Morehouse College graduates cheer after billionaire pledges to clear their loans
Morehouse College graduating senior Caleb Barco knew that one of the speakers at his commencement on Sunday was investor and philanthropist Robert F. Smith.
“I knew he was a black billionaire, and there aren’t many,” said Barco, who grew up in Raleigh and attended Southeast Raleigh Magnet High School. “I said, ‘I’m going to listen to what he has to say. He’s doing something right to be one of the wealthiest people in our nation.’”
So Barco was paying close attention when Smith announced — to the surprise of students, professors and college administrators — that Smith’s family would be making a grant to cover the student loans of the 400 or so members of Morehouse’s Class of 2019.
“I turned to the student beside me and we hugged,” Barco said. “I think we cried a little. I was just ecstatic.”
Barco’s shock and elation were captured by photographer Steve Schaefer of the Atlanta Journal Constitution, who was covering the commencement ceremony. The image was shared by news outlets all over the nation via the Associated Press.
Barco, in his full graduation garb, represented his class and a generation of hopeful but heavily indebted young adults with an open-mouth look of stunned joy.
Smith said he was making the gift as a challenge to other alumni, including the graduating class, to help ease the financial burden of those who come after them.
Morehouse is a small, private, historically black, liberal arts college for men in Atlanta. The cost of attending the school full-time is more than $45,000 a year, absent any grants or scholarships.
Barco was in the hospital recovering from a football injury in his senior year of high school when he got his acceptance letter from Morehouse, he said. He went into sticker shock.
“I was, like, ‘I can’t go here. It’s too much. No way I can go here.’”
But he had cousins who had attended there, and he visited the campus while in Atlanta for a high school debate and speaking event, he said, and “I fell in love with the place. It’s just a place where young African American men are held in high esteem and they’re really told they can do it.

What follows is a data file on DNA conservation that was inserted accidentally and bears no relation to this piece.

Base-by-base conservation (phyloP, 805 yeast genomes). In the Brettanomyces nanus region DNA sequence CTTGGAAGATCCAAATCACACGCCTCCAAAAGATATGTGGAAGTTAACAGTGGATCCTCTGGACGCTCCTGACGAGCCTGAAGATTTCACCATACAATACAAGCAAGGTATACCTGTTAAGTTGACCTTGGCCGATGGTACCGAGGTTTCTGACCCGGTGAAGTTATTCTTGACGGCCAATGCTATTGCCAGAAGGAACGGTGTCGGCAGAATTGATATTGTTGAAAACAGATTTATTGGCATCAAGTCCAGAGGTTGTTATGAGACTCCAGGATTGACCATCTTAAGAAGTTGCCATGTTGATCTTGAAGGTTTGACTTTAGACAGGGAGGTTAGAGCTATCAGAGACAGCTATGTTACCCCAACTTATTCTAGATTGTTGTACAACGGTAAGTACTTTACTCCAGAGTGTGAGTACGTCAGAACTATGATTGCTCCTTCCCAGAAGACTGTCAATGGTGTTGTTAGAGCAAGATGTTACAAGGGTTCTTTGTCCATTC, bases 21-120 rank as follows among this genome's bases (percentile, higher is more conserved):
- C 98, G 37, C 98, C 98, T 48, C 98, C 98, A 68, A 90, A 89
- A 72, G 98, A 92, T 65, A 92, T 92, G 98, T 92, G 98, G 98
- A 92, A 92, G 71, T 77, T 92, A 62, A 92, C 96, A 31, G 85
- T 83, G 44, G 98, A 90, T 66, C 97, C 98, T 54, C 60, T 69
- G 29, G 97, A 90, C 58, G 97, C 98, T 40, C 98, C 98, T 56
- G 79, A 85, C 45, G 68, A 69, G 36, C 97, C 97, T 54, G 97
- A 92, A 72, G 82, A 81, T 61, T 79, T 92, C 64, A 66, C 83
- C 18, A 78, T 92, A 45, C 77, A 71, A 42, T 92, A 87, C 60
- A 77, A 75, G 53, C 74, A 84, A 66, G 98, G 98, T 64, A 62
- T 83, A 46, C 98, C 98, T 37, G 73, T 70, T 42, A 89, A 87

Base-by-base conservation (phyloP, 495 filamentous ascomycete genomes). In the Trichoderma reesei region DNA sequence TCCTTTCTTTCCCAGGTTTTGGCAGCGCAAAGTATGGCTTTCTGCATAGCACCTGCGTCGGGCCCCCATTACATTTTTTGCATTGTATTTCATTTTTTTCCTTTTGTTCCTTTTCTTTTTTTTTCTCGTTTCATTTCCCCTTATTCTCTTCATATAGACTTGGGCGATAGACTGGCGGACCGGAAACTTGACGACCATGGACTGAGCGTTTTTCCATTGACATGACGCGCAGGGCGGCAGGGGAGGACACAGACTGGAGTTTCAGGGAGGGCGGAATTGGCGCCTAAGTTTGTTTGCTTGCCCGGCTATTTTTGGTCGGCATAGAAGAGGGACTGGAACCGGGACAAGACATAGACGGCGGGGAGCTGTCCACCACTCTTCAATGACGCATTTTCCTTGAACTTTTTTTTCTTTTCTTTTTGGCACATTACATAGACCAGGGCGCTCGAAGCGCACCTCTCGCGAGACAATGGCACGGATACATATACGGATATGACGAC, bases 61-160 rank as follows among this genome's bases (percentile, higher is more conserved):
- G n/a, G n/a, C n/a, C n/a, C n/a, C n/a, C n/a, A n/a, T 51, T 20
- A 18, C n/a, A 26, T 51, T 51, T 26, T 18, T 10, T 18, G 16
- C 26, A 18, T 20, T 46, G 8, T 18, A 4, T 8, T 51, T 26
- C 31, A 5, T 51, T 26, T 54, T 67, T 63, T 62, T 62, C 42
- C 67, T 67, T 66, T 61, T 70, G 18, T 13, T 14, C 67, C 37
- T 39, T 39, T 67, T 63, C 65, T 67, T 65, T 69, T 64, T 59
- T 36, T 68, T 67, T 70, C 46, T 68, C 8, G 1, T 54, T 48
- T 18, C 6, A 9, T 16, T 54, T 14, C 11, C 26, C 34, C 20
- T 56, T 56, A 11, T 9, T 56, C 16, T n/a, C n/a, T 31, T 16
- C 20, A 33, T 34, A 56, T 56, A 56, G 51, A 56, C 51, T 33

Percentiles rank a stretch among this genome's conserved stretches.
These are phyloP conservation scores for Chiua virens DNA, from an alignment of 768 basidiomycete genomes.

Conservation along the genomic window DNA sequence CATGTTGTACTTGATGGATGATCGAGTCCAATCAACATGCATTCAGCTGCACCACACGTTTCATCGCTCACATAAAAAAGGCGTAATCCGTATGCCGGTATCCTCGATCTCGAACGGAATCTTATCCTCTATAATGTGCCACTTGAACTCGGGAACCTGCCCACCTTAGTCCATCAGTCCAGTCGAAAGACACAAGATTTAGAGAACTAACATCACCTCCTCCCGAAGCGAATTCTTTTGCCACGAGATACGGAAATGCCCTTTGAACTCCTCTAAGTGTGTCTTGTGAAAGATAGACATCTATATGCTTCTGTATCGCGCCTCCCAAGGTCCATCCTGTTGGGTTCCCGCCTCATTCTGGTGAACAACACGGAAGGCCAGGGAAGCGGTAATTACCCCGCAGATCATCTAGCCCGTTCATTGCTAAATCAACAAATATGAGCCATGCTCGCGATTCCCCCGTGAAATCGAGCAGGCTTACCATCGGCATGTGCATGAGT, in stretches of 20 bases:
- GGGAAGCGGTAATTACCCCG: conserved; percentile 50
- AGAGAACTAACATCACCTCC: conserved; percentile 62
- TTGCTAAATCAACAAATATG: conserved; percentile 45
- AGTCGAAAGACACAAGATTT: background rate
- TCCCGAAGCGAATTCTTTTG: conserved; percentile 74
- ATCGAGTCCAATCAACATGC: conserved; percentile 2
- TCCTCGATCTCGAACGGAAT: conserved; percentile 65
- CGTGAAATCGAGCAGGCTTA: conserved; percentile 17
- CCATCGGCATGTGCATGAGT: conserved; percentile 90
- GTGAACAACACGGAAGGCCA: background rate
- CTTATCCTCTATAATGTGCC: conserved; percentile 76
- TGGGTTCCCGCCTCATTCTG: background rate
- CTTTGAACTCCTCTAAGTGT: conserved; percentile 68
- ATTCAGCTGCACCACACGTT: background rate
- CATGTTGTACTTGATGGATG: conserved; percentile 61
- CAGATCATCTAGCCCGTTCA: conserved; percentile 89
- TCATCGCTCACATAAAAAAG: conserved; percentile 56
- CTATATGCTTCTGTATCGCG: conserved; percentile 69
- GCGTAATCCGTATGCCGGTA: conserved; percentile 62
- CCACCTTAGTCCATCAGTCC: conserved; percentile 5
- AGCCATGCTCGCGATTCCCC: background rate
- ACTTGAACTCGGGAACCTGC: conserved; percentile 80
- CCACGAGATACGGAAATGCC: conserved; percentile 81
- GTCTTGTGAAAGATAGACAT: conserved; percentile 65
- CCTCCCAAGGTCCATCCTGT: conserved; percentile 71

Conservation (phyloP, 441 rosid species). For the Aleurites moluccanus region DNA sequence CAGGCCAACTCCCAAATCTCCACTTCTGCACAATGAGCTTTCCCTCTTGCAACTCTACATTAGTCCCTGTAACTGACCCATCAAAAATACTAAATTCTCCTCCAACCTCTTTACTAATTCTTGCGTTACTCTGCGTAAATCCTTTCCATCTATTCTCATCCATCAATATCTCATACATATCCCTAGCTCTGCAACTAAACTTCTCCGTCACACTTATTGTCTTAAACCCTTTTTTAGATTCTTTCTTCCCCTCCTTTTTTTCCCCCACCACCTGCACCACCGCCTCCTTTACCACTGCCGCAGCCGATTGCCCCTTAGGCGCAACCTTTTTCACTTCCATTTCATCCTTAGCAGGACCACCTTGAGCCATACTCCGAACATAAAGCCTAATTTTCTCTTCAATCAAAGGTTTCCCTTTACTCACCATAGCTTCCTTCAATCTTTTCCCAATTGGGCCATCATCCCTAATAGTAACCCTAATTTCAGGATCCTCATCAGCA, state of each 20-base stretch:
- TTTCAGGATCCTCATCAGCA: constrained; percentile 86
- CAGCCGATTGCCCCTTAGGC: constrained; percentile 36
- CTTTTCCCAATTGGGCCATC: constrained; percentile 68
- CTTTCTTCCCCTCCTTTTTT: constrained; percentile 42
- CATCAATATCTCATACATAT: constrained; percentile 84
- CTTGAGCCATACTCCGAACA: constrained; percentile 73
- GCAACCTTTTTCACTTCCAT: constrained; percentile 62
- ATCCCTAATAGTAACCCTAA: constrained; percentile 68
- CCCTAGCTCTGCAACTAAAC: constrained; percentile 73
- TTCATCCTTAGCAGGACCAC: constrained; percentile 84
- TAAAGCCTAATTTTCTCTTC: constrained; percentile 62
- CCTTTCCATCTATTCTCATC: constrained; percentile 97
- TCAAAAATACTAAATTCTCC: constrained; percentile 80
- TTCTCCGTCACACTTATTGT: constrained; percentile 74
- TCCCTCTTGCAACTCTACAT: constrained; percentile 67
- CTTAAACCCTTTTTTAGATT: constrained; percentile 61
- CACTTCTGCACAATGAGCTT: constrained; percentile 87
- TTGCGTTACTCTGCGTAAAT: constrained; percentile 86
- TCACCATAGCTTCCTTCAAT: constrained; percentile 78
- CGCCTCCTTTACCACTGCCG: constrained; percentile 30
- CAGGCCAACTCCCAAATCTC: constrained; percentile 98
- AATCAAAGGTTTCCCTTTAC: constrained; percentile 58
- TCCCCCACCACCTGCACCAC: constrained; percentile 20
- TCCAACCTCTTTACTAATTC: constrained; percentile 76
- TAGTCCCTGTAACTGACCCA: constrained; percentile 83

“When I went there, I said, ‘I can do it, too.’”
So he applied for, and landed, scholarships. His father, who works in sales, and his mom, who teaches fifth grade at Rogers Lane Elementary School in Raleigh, took out a loan for his freshman year. Off he went.
Barco thrived at the school, he said, majoring in political science with a focus on pre-law. He served in student government, joined a fraternity, serving on its community service and education committees, and worked on a campus campaign to prevent sexual assault.
Just before graduating with honors, Barco was named a recipient of one of this year’s Lux Awards at Morehouse, he said.
One day, he said, he would like to represent North Carolina in the U.S. Senate.
Barco said he decided in his first year to do everything he could to keep his parents from having to take out any more loans on his behalf, especially since he has three younger brothers he hopes all will attend college.
“Atlanta is a nice, big party city,” Barco said, but he skipped the nights out and did his classwork instead. He got a job as a resident assistant starting in his sophomore year for each of the next two years, offsetting the cost of housing and food.
“You gotta take care of business,” Barco said he told himself. “I came to Morehouse to make a change, not to spend all my change.”
Now that he’s graduated, Barco is back home in Raleigh, staking out a spot in the public library to study for the LSAT. He plans to start law school in the fall, and said he’s still deciding between UNC-Chapel Hill and N.C. Central in Durham.
“We are so proud of him, as a person and a son,” Barco’s mother, Dorothy, said. “Our whole family is proud.”
It’s not clear yet whether Smith will be paying off the loans Barco’s parents took out for him, or if the billionaire’s promise will cover only loans that students took out on their own.
“I don’t know how all that will work out,” he said. “But even if my loan doesn’t get paid off, it will help a lot of people.”